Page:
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Philosophy for Multisensory Communication and Media

Keith Kenney

Multisensory media – hybrid media that engage more than the auditory and visual senses – is beginning to change the way that we communicate. While hardware and software for capturing and emitting different types of sensory data are still being developed, this book lays a theoretical foundation for their use. Drawing upon the ideas of philosophers who write about sensory perception as well as each of the senses, Keith Kenney explains the issues that communication and media scholars will need to investigate as we begin to exchange haptic, olfactory, and even gustatory messages.

Scholars interested in communication theory, media theory, and multimodality will discover new ideas by current philosophers, while scholars of sensory studies will learn how their field can be extended to communication and media. Designers of multisensory experiences, such as videogame developers, will find practical suggestions for creating richer and more meaningful experiences. A dozen sidebars apply philosophical ideas to common experiences so that the text can be used in advanced undergraduate and postgraduate courses.

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Chapter 4. Haptic Media


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In the previous chapter I explained why sensory perception is so fundamentally important. We normally think of using language to relate to one another, but underpinning language is sensory perception.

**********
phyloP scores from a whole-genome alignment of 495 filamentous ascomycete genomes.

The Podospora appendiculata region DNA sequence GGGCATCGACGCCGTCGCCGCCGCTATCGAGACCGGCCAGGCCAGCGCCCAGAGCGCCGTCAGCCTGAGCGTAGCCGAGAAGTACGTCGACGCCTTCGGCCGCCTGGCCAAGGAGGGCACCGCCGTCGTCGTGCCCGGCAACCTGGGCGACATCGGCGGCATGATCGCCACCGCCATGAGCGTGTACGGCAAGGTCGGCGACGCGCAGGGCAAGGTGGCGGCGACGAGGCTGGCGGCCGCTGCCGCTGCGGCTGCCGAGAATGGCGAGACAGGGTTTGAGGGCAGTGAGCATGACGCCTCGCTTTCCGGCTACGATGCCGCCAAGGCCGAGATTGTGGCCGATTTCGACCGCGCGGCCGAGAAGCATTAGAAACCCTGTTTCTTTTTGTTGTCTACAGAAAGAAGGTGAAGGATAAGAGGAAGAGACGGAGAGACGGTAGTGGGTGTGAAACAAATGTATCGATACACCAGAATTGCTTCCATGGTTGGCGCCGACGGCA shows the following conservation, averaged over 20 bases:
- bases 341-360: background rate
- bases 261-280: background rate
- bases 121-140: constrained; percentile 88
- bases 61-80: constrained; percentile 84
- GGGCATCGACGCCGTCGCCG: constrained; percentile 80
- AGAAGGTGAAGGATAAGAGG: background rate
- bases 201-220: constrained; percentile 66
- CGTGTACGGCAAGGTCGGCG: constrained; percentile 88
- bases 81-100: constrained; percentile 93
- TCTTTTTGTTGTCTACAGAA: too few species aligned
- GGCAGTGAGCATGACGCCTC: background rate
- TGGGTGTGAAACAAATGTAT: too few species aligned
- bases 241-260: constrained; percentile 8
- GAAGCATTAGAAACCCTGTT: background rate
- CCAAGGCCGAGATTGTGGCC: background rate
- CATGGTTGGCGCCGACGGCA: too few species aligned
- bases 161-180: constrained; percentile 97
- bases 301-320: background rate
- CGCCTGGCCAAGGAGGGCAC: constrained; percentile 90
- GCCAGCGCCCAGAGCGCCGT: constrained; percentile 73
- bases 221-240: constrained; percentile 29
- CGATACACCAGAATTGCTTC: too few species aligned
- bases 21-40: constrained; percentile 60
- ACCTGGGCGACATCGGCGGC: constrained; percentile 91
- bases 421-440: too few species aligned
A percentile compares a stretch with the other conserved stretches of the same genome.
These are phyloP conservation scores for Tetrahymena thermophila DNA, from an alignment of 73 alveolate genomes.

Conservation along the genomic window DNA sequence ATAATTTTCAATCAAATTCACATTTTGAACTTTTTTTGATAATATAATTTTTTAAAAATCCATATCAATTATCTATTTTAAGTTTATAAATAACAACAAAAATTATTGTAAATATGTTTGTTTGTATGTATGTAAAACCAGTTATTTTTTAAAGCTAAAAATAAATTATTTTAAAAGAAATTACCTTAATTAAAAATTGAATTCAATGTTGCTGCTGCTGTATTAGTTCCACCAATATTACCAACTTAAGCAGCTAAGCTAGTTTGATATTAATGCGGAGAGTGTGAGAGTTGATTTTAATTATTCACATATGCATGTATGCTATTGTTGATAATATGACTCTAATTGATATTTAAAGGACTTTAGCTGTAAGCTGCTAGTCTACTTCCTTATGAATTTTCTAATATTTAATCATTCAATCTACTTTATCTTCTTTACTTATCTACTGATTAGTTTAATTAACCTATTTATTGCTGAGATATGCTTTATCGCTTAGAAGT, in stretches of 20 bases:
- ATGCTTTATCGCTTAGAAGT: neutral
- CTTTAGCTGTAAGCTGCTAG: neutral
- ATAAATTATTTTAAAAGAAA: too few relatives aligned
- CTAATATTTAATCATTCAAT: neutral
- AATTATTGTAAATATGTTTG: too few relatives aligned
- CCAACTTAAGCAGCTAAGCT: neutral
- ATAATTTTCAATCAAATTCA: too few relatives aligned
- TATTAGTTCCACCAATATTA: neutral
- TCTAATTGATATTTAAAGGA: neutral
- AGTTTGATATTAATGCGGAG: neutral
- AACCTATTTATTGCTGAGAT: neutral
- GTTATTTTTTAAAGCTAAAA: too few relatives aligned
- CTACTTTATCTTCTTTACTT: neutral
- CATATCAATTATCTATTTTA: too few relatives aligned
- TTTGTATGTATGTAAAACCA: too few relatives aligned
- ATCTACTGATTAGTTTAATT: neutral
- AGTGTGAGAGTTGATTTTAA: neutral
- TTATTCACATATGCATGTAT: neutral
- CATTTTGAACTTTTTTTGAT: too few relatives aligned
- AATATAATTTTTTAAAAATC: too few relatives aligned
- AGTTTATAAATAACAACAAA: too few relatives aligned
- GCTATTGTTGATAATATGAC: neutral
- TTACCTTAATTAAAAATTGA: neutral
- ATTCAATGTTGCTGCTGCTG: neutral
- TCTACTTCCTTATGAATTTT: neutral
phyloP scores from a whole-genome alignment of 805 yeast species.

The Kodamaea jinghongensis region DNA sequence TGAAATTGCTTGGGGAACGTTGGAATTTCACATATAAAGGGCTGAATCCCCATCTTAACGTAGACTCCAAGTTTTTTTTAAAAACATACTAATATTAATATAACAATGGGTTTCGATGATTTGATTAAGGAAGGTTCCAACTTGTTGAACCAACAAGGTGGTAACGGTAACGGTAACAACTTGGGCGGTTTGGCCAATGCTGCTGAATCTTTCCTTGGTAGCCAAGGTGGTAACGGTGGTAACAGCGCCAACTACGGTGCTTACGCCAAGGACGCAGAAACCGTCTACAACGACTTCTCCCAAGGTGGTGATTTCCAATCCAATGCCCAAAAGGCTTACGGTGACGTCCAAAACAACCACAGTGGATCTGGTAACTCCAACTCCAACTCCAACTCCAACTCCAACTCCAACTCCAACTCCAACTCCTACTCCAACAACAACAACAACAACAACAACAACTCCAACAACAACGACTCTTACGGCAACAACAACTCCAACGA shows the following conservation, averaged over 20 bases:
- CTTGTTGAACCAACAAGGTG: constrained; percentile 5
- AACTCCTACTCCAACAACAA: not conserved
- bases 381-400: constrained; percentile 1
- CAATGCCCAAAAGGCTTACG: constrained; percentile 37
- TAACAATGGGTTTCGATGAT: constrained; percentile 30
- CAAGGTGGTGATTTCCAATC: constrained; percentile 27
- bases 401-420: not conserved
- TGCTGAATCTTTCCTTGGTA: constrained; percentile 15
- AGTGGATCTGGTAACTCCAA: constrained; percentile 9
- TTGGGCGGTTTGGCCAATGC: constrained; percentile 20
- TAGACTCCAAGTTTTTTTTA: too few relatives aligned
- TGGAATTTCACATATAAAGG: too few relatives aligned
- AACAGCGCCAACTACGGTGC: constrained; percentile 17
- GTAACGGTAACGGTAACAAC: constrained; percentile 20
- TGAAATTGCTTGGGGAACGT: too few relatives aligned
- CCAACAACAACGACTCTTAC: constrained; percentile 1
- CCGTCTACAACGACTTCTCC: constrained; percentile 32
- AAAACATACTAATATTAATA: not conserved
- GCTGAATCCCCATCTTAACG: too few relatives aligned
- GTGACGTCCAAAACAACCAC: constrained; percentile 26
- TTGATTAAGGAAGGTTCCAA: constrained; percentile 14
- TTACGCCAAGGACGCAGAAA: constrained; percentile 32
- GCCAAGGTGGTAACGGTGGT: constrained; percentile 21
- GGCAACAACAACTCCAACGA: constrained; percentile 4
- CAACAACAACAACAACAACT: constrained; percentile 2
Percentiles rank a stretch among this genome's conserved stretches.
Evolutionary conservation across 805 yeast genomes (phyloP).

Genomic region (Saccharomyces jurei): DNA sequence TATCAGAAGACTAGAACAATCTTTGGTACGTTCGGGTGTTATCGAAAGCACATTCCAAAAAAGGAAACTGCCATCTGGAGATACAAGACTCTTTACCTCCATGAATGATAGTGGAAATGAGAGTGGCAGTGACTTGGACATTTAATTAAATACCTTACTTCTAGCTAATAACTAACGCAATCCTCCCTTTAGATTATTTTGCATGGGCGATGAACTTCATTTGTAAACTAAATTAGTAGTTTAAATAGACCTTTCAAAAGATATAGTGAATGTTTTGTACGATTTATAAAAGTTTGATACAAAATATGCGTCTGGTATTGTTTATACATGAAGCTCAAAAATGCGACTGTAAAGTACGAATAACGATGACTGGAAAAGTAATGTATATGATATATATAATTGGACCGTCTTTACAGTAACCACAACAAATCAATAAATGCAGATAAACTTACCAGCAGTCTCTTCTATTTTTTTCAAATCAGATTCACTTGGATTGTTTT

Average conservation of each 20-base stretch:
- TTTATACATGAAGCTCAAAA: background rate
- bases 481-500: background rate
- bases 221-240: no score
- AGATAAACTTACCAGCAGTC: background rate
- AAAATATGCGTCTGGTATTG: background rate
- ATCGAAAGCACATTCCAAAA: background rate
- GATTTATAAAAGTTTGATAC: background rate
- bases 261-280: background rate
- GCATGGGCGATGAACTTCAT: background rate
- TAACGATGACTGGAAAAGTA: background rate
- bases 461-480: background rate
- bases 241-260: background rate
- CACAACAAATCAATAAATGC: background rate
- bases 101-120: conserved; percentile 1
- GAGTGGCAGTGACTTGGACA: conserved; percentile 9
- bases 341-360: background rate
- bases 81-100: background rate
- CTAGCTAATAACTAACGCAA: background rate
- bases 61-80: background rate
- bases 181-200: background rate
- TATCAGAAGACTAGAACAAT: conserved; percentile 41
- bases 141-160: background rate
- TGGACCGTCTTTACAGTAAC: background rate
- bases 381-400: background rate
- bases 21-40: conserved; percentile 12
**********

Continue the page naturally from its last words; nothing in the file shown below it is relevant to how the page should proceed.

In this chapter I discuss the haptic sense and how media technologies are utilizing the haptic sense. You already use haptic technology if you use game controllers, joysticks, and steering wheels for video or arcade games. You also use haptic technology when you use touch screens on your smartphone, tablet, or computer. Or when your phone vibrates.

If you own an Apple Watch, however, you are using some of the most current haptic technology. The watch has a Taptic Engine that enables you to use tactile sensations in several ways. For example, if you want to walk along a particular route, the Apple Watch will know where you are, and it vibrates when it’s time to turn—one kind of buzz for left, a different one for right. You can also send different types of taps to people. To do so, you select a person in your contact list and tap on the watch face. And if another Watch wearer sends you a message, you will feel a tap/nudge on your wrist, and when you lift your arm, the message is displayed on the watch face. Another feature of the Apple Watch is that you can share your heartbeat in real time with another person because the watch has...

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